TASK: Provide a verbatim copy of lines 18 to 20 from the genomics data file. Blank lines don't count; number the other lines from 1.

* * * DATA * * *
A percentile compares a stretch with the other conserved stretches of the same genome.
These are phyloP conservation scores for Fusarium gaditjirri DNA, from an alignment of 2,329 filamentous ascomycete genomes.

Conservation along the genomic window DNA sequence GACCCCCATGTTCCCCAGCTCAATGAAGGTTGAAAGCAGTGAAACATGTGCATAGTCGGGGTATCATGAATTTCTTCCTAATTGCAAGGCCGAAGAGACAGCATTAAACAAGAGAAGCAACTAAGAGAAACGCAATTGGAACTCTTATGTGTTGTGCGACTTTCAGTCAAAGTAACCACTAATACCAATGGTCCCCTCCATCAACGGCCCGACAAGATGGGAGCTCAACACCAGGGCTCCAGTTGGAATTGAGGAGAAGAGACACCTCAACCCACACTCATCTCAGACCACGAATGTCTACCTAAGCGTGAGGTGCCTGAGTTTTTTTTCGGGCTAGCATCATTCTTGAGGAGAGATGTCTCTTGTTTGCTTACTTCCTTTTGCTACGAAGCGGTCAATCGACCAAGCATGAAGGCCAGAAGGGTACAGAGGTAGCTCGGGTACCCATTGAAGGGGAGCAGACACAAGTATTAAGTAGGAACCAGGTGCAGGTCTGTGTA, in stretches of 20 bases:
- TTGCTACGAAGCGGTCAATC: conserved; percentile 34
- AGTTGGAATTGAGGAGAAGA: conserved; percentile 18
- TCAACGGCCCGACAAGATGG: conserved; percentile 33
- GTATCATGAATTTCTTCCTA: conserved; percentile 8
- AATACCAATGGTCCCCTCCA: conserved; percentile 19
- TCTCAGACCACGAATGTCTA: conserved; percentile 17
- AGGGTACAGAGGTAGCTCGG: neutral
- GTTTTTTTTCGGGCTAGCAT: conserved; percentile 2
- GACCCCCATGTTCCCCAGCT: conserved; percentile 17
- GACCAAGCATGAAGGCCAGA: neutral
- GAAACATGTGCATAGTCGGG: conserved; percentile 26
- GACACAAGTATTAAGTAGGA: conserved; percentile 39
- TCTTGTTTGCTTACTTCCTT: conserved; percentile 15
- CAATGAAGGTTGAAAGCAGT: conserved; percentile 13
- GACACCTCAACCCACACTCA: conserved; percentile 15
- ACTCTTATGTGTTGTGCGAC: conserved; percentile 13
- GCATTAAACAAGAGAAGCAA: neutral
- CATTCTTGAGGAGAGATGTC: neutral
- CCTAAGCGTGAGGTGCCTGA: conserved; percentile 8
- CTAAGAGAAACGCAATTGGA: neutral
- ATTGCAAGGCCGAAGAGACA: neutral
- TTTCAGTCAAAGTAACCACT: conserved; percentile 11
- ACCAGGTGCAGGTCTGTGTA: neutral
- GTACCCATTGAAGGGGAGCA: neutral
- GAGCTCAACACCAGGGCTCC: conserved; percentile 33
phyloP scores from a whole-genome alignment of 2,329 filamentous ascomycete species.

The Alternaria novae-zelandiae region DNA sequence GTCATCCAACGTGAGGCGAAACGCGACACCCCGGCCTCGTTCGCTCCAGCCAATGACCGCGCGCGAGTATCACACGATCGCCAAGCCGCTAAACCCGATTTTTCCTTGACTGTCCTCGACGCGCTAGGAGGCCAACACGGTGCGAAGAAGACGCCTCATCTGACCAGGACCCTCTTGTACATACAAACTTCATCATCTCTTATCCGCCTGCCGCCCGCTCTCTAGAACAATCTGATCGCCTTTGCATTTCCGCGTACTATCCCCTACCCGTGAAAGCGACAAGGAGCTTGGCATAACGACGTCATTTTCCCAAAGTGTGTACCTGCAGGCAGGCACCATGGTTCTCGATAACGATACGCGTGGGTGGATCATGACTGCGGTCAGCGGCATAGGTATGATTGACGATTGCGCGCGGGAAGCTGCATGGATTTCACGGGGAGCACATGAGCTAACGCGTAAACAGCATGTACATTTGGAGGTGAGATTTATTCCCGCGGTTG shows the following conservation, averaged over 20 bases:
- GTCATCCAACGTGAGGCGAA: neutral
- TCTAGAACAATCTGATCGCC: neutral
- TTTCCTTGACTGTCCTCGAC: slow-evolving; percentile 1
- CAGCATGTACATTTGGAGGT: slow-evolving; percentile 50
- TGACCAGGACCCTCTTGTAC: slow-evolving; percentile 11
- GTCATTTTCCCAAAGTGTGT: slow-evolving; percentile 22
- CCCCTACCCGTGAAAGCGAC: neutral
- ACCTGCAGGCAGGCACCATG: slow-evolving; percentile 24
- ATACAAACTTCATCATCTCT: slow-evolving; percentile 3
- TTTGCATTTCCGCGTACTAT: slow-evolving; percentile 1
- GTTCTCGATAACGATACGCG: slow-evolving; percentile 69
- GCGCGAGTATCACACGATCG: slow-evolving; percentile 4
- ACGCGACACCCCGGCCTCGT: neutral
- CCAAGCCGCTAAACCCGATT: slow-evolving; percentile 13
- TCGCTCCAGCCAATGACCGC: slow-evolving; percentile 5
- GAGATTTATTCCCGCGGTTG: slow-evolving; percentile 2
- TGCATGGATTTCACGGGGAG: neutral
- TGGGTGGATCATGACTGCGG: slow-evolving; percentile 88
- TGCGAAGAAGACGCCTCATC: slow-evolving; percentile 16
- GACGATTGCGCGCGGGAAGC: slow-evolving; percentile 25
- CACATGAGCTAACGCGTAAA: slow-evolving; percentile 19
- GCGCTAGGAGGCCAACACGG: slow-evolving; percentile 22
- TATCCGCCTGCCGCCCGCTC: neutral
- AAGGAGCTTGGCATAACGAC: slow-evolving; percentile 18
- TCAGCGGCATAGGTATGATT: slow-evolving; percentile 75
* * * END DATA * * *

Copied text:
- GACACCTCAACCCACACTCA: conserved; percentile 15
- ACTCTTATGTGTTGTGCGAC: conserved; percentile 13
- GCATTAAACAAGAGAAGCAA: neutral